Journey to an Alien Ocean to the Galaxy that ‘Defies Understanding’

The Galaxy Report

 

The Galaxy Report

Ridley Scott quipped that science fiction isn’t dead, it’s just not fiction anymore. With Scott’s quote in mind, another improbable week of discovery unfolded in the Cosmos with astronomers searching for a gargantuan black hole only to find, instead, a “nest of darkness” to the discovery of a ancient galaxy at the dawn of time that defies understanding.

 

Meet the Unsung Heroes behind Humanity’s Improbable Journey to an Alien Ocean –The author of a new book reveals the hidden human history of NASA’s in-development Europa Clipper mission, reports Lee Billings for Scientific American. “The spacecraft, just now on the verge of being built, could launch later this decade to Europa, an enigmatic moon of Jupiter that boasts an enormous ocean—bigger than all of Earth’s oceans combined—beneath an icy crust. Called Europa Clipper, the mission could lift off as soon as 2024 to study the moon’s subsurface abyss with the goal of gauging its potential habitability and the distinct possibility of discovering a “second genesis” there ”

Hunting for a Giant Black Hole, Astronomers Found a Nest of Darkness, reports Dennis Overbye for The New York Times. No Gargantua dwells at the heart of stellar cluster NGC 6397. Instead, a few dozen smaller black holes seem to be swarming around in there, throwing their considerable masses around.

The Milky Way –“A Dynamic Museum of Ancient Merging Relics, River-like Streams of Stars”, reports The Daily Galaxy. The Milky Way is a dynamic museum of ancient merging relics, river-like streams of stars stripped from dwarf satellite galaxies that flow through the galaxy revealing its history and structure that allow astronomers to better understand how galaxies in the universe have formed and evolved.

Newly discovered galaxy ‘defies understanding’, say astronomers –Scientists found a galaxy dating back to the early years of the universe, but appearing to be billions of years too old for that, reports Sky News.

One of our most basic assumptions about the universe may be wrong, reports New Scientist –A fundamental tenet of the modern model of cosmology is coming into question. A survey of more than 1 million galaxies across the cosmos has shown that the distribution of matter may not be the same in every direction, which could upend much of what we understand about the universe.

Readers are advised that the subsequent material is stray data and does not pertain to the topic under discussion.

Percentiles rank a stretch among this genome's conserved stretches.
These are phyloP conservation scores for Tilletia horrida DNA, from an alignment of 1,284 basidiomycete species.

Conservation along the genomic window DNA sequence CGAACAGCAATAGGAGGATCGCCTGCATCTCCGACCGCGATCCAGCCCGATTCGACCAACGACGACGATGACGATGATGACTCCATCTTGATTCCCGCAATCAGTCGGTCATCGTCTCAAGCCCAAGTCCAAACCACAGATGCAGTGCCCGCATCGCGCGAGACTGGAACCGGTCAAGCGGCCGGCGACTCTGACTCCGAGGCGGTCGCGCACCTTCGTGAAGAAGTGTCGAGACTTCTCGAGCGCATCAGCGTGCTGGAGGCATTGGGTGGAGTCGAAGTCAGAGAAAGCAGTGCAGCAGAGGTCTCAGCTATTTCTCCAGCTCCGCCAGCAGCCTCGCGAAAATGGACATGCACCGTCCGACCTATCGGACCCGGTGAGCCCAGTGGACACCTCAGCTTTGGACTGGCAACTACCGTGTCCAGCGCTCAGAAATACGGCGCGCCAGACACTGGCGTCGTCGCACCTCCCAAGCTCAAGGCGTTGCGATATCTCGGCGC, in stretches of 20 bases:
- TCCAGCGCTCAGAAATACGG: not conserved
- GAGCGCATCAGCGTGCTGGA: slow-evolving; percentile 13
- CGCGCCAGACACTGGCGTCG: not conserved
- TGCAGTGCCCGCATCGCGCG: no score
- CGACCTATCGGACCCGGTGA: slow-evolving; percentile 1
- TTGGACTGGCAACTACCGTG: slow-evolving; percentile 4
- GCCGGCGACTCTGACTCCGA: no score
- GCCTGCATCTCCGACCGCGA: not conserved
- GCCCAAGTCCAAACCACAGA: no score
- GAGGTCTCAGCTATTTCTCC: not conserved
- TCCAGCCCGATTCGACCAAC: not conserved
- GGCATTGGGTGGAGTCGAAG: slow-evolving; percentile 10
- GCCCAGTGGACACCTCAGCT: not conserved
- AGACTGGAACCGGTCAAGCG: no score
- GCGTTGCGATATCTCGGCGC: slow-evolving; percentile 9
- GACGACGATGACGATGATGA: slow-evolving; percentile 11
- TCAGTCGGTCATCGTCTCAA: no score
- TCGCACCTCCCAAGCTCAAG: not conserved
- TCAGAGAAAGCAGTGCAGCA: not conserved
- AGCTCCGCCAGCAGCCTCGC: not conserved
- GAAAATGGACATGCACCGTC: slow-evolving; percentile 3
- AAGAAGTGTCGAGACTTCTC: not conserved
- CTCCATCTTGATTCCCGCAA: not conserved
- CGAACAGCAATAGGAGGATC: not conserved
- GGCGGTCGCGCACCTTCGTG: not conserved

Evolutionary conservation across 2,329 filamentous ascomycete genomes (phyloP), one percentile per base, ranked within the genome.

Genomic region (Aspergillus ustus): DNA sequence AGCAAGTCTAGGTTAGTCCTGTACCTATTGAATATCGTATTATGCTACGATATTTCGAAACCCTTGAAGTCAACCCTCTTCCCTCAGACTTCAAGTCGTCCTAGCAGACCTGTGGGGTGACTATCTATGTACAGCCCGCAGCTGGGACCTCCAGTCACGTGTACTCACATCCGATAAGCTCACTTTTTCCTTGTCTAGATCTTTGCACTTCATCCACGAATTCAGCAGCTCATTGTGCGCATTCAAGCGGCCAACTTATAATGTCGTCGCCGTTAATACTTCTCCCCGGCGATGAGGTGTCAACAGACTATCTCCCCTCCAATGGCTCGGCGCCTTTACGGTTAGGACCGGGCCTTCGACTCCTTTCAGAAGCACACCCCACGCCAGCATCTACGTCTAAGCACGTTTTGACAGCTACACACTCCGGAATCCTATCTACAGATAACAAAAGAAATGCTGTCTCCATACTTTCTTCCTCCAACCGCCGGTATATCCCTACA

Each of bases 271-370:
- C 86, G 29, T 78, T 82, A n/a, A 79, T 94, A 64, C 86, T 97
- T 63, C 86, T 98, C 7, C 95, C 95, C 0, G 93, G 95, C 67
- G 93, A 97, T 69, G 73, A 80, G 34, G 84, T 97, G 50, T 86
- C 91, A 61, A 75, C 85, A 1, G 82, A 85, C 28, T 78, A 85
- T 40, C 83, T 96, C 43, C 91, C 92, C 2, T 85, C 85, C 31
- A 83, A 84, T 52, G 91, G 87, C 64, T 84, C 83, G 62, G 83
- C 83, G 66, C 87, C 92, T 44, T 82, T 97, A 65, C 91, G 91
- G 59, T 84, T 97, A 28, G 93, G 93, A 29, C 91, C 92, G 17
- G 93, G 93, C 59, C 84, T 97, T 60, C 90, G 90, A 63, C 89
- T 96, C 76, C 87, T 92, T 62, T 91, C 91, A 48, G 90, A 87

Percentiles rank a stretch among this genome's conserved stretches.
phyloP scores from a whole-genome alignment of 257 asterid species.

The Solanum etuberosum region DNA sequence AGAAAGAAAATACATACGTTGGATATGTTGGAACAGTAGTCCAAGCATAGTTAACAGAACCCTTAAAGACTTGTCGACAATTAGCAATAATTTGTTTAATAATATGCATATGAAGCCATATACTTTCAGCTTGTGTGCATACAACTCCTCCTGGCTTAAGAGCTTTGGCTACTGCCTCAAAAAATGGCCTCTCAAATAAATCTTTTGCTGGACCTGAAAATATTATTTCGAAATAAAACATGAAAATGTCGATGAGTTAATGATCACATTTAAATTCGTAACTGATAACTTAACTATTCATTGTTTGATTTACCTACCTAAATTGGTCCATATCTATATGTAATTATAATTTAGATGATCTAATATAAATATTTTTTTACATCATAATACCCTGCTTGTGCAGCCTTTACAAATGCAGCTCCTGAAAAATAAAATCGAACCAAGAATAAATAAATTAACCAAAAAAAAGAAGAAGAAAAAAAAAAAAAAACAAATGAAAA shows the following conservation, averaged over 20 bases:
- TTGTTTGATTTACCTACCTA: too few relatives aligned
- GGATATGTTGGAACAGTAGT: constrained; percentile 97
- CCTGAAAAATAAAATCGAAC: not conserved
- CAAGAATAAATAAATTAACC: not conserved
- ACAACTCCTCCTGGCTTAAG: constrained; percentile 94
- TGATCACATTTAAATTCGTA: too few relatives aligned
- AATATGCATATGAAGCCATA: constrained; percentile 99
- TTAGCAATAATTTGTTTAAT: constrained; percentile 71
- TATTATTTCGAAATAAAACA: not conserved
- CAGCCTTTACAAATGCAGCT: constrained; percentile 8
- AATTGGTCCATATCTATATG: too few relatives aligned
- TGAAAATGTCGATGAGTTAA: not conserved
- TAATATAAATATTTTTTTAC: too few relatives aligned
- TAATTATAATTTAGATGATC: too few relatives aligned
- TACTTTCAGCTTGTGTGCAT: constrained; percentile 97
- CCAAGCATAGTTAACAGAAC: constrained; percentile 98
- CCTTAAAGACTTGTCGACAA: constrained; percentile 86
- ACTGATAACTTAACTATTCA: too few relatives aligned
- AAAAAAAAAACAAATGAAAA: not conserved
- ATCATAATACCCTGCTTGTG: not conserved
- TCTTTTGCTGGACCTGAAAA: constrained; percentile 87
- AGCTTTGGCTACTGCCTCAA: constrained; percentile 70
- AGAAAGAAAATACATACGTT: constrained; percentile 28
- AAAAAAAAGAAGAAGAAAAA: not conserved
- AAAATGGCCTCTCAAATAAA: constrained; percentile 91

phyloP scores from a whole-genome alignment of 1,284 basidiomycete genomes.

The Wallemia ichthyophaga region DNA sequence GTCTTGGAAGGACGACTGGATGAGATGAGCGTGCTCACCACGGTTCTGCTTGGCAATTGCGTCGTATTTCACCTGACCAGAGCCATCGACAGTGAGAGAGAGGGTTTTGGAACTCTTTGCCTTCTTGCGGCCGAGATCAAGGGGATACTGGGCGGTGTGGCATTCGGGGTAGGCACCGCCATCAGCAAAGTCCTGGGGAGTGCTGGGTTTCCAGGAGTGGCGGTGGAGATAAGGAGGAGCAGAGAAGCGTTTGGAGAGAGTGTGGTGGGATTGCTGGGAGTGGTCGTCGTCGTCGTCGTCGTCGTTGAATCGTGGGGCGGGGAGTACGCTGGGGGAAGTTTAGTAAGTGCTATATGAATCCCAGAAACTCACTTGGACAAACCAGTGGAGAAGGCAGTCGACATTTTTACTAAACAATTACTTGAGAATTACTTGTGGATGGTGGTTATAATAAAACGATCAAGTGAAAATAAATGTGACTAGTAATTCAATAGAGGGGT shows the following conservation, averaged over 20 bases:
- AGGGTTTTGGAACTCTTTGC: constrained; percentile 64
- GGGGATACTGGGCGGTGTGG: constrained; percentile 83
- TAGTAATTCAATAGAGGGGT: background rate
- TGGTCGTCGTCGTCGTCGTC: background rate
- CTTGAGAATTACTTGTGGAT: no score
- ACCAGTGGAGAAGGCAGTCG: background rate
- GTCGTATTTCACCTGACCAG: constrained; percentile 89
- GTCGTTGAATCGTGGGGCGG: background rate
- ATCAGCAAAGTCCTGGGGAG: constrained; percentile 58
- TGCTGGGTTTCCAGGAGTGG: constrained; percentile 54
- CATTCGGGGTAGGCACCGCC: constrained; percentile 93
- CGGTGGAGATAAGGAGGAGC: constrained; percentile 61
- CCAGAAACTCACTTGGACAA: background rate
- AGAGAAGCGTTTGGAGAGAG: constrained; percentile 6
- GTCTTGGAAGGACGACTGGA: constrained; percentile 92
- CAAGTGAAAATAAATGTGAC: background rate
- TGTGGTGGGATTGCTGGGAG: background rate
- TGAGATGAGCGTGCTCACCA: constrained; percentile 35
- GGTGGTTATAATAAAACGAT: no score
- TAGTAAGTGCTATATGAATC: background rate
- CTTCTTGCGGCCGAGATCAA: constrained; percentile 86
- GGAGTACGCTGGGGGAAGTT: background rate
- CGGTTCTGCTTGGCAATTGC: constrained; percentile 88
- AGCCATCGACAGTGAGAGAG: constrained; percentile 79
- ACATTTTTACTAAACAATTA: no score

A New ‘Super-Earth’ Detected –“This is the Kind of Planet We’ve Been Dreaming About for Decades”, treports The Daily Galaxy. There was a time not too many decades ago when an astronomer suggesting the existence of life-bearing planets beyond our solar system would be considered heresy, albeit without the punishment of house arrest suffered by Galileo until his death in 1642.

Can Alien Smog Lead Us to Extraterrestrial Civilizations? asks Meghan Herbst for Wired –“Kopparapu is at the forefront of an emerging field in astronomy that is aiming to identify technosignatures, or technological markers we can search for in the cosmos. No longer conceptually limited to radio signals, astronomers are looking for ways we could identify planets or other spacefaring objects by looking for things like atmospheric gases, lasers, and even hypothetical sun-encircling structures called Dyson spheres.”

“Cities of Galaxies” –Most Dense Cluster in the Primitive Universe Discovered, reports The Daily Galaxy –Ancient galaxy clusters have been described as “the dark skeletons of the cosmos.” Astronomers at the Instituto de Astrofísica de Canarias (IAC) have found the most densely populated galaxy cluster in formation in the primitive universe. The researchers predict that this structure, among the largest astronomical objects in the Universe, which is at a distance of 12.5 billion light years from us, will have evolved becoming a cluster similar to the 1,300 galaxies of the Virgo Cluster, a neighbor of the Local Group of galaxies to which harbors our home galaxy, the Milky Way.

The New History of the Milky Way –Over the past two years, astronomers have rewritten the story of our galaxy reports Charlie Wood for Quanta. He begins lyrically: “When the Khoisan hunter-gatherers of sub-Saharan Africa gazed upon the meandering trail of stars and dust that split the night sky, they saw the embers of a campfire. Polynesian sailors perceived a cloud-eating shark. The ancient Greeks saw a stream of milk, gala, which would eventually give rise to the modern term ‘galaxy’.”

Ancient Behemoth Galaxies –“Fed by Cosmic Filaments of Dark-Matter Haloes”–New research shows that during the early universe cosmic filaments ferried cold gas and embryonic, node-shaped galaxies to a dark matter halo, where it all clumped together to form massive galaxies. The larger the galaxy, the more cold gas it needs to coalesce and to grow from a source of cold molecular gases totaling as much as 100 billion times the mass of our sun, reports The Daily Galaxy.

A new generation takes on the cosmological constant, reports Physics World. –The long-standing problem of the cosmological constant, described both as “the worst prediction in the history of physics” and by Einstein as his “biggest blunder”, is being tackled with renewed vigor by today’s cosmologists. Rob Lea investigates.

In Hawaii, an ancient observatory offers lessons for modern stargazers –Physicist Chanda Prescod-Weinstein spans the whitewashed history of astronomy in her new book, ‘The Disordered Cosmos’, reports Popular Science.

 

The Daily Galaxy Editorial Staff

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